Single-use cardboard boxes or reusable plastic crates — which type of packaging is more sustainable?
The packaging world is experiencing a shift away from plastic toward paper, cardboard or paperboard. But how sustainable is this new trend? In its latest report “Reusable plastic crates vs. single-use cardboard boxes — two packag-ing systems in competition”1, the Fraunhofer Institute for Environmental, Safety and Energy Technology UMSICHT and the Fraunhofer Institute for Building Physics IBP were commissioned by the Stiftung Initiative Mehrweg (SIM) to explain the background to and correlations between the ecological effects of single-use cardboard boxes and reusable plastic crates. A general discourse on the topic of single-use vs. reusable solutions intends to help po-litical actors lay the groundwork for a viable circular economy of the future.
Plastic or cardboard? Single-use or reusable? The question on which type of packaging is the more sustainable solution is not an easy one to answer. Among other things, comprehensive life cycle assessments (LCAs) are required that take into account the manufacturing process, transport, use and recycling at the end of the solution’s service life. The Fraunhofer institutes involved have already conducted several studies and life cycle assessments on plastic packaging, reusable systems and recycling solutions while also investigating the emissions of plastics into the environment2. The authors wish to provide political and industrial decision-makers with balanced recommendations for action to enable sustainable production and consumption, minimize the use of resources and significantly reduce plastic waste and emissions.
Comparative life cycle assessments require transparent parameters
The researchers’ present report concludes that, in most cases, reusable plastic packaging is superior in ecological terms to single-use cardboard packaging. The scientific teams refer to four studies in total, two commissioned by the European Federation of Corrugated Board Manufacturers (FEFCO) and conducted by VTT and Ramboll3, and two studies by Fraunhofer UMSICHT and Fraunhofer IBP commissioned by Stiftung Initiative Mehrweg (SIM)², and explain the general challenges and limits of comparative studies on environmental impacts. Often, the reasons for diverging results produced by comparative LCAs are due to different study parameters, the data used or even modeling approaches. “We therefore recommend that comparative life cycle assessments must be conducted on the basis of transparent, realistic parameters to be agreed upon in advance in a multi-stakeholder process. Furthermore, civil society — and not just competing associations — should also be involved in the process. It is up to the political players to enable this dialogue,” concludes lead author of the study Jürgen Bertling of Fraunhofer UMSICHT.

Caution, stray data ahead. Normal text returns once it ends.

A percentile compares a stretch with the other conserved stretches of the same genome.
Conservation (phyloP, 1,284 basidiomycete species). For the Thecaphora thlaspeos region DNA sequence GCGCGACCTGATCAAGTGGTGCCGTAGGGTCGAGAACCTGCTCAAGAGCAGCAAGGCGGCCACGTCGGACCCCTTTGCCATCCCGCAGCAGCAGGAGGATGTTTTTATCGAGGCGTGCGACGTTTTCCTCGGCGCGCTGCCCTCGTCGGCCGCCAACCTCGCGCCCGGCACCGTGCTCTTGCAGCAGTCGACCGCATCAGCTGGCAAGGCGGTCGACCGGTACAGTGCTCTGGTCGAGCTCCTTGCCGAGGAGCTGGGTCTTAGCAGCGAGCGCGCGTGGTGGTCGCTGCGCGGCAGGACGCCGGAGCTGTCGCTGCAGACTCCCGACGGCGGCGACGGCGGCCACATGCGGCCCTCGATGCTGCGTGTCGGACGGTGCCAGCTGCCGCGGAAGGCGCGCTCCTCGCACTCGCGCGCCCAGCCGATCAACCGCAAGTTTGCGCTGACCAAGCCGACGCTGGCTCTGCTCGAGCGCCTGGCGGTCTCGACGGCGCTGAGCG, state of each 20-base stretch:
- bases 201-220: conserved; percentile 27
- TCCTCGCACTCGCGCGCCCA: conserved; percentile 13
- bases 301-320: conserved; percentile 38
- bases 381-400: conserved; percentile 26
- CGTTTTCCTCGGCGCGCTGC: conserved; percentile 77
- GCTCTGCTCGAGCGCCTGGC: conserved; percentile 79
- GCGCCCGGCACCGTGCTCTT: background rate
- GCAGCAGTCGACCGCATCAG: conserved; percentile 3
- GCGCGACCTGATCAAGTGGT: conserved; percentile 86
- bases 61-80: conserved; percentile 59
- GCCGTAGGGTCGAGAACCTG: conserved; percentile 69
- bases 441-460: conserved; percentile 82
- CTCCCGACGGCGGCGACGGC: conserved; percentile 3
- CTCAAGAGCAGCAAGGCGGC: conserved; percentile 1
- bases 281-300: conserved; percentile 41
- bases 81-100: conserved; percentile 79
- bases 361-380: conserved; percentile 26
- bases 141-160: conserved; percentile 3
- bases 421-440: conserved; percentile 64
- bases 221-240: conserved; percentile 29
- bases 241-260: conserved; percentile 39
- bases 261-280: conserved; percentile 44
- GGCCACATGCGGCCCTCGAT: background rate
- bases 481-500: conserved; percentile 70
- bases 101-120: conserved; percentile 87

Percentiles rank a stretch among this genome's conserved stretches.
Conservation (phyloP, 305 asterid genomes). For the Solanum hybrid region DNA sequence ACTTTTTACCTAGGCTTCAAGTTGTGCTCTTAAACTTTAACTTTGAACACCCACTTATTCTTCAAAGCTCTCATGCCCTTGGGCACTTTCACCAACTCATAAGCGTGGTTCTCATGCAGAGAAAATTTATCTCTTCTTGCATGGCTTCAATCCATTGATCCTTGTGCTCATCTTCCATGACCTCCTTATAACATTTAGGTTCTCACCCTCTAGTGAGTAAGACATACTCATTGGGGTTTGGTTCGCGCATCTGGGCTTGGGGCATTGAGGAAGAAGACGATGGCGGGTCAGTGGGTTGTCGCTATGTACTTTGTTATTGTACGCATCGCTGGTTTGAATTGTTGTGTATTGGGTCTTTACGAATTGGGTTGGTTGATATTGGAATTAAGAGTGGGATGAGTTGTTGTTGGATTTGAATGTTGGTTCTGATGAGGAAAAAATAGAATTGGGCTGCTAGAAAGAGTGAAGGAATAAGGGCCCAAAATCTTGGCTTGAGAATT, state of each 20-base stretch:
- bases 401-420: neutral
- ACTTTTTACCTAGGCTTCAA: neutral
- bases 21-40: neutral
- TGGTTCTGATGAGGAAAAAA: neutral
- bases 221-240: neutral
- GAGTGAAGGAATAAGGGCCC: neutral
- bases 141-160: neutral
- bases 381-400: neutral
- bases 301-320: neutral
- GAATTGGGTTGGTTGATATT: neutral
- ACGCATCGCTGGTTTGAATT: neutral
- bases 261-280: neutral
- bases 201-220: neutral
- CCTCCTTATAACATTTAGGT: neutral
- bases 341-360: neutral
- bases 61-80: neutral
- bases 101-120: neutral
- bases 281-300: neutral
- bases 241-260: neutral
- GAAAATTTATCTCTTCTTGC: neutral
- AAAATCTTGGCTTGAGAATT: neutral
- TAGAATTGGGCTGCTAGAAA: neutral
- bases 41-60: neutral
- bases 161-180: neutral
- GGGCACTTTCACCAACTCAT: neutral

Promoting reusable systems, strengthening the waste hierarchy
The basic recommendation of the scientist teams for a decision between plastics or cardboard as a packaging material is: The waste hierarchy anchored in Europe (1. Avoidance, 2. Reuse – including repair or cleaning in particular – 3. Material Recycling and 4. Thermal Recycling and in the end 5. Disposal) must be maintained, strengthened and also implemented. Deviations from this hierarchy should only be possible if another solution is proven to be more advantageous when all relevant sustainability criteria are considered. This also comprises littering, product protection or technological sovereignty. This is because single-use packaging, for example, contributes significantly more to littering than reusable packaging. Reusable plastic packaging can protect products in a better way due to a higher material input which can be apportioned to several uses. In addition, they have a higher wet strength. Furthermore, reusable packaging systems reduce the import dependency as they promote regional logistics and transport solutions.
While a high recycling rate is, in principle, good for a circular economy, more of a focus needs to be placed on the reuse rate of secondary material for the same — or at least equivalent — purpose. This is the only way to avoid downcycling – recycled material is only suitable for products that do not have to apply to high quality requirements like e.g. for a palisade - and achieve a true circular economy. Moreover, the study’s authors recommend a transparent monitoring of the central parameters of reusable systems which include circulation figures, breakage and leakage rates, and end-of-life recycling rates in order to enable a fair comparison of the results.
1 Reusable plastic crates vs. single-use carboard boxes – two packaging systems in competition (Bertling et al. 2022)
2 Carbon Footprint von Verpackungssystemen für Obst- und Gemüsetransporte in Europa (Krieg et al. 2018);
Kunststoffbasierte Mehrwegsysteme in der Circular Economy (Bertling et al. 2022)
3 Recycling vs. Reuse for Packaging – Bringing the science to the packaging debate (FEFCO 2022);
A critical view on packaging recycling and reuse in the European Circular Economy (Pajula und Sundqvist-Andberg 2022);
Comparative Life Cycle Assessment (LCA) – Packaging Solutions for the Food Segment (Castellani et al. 2022)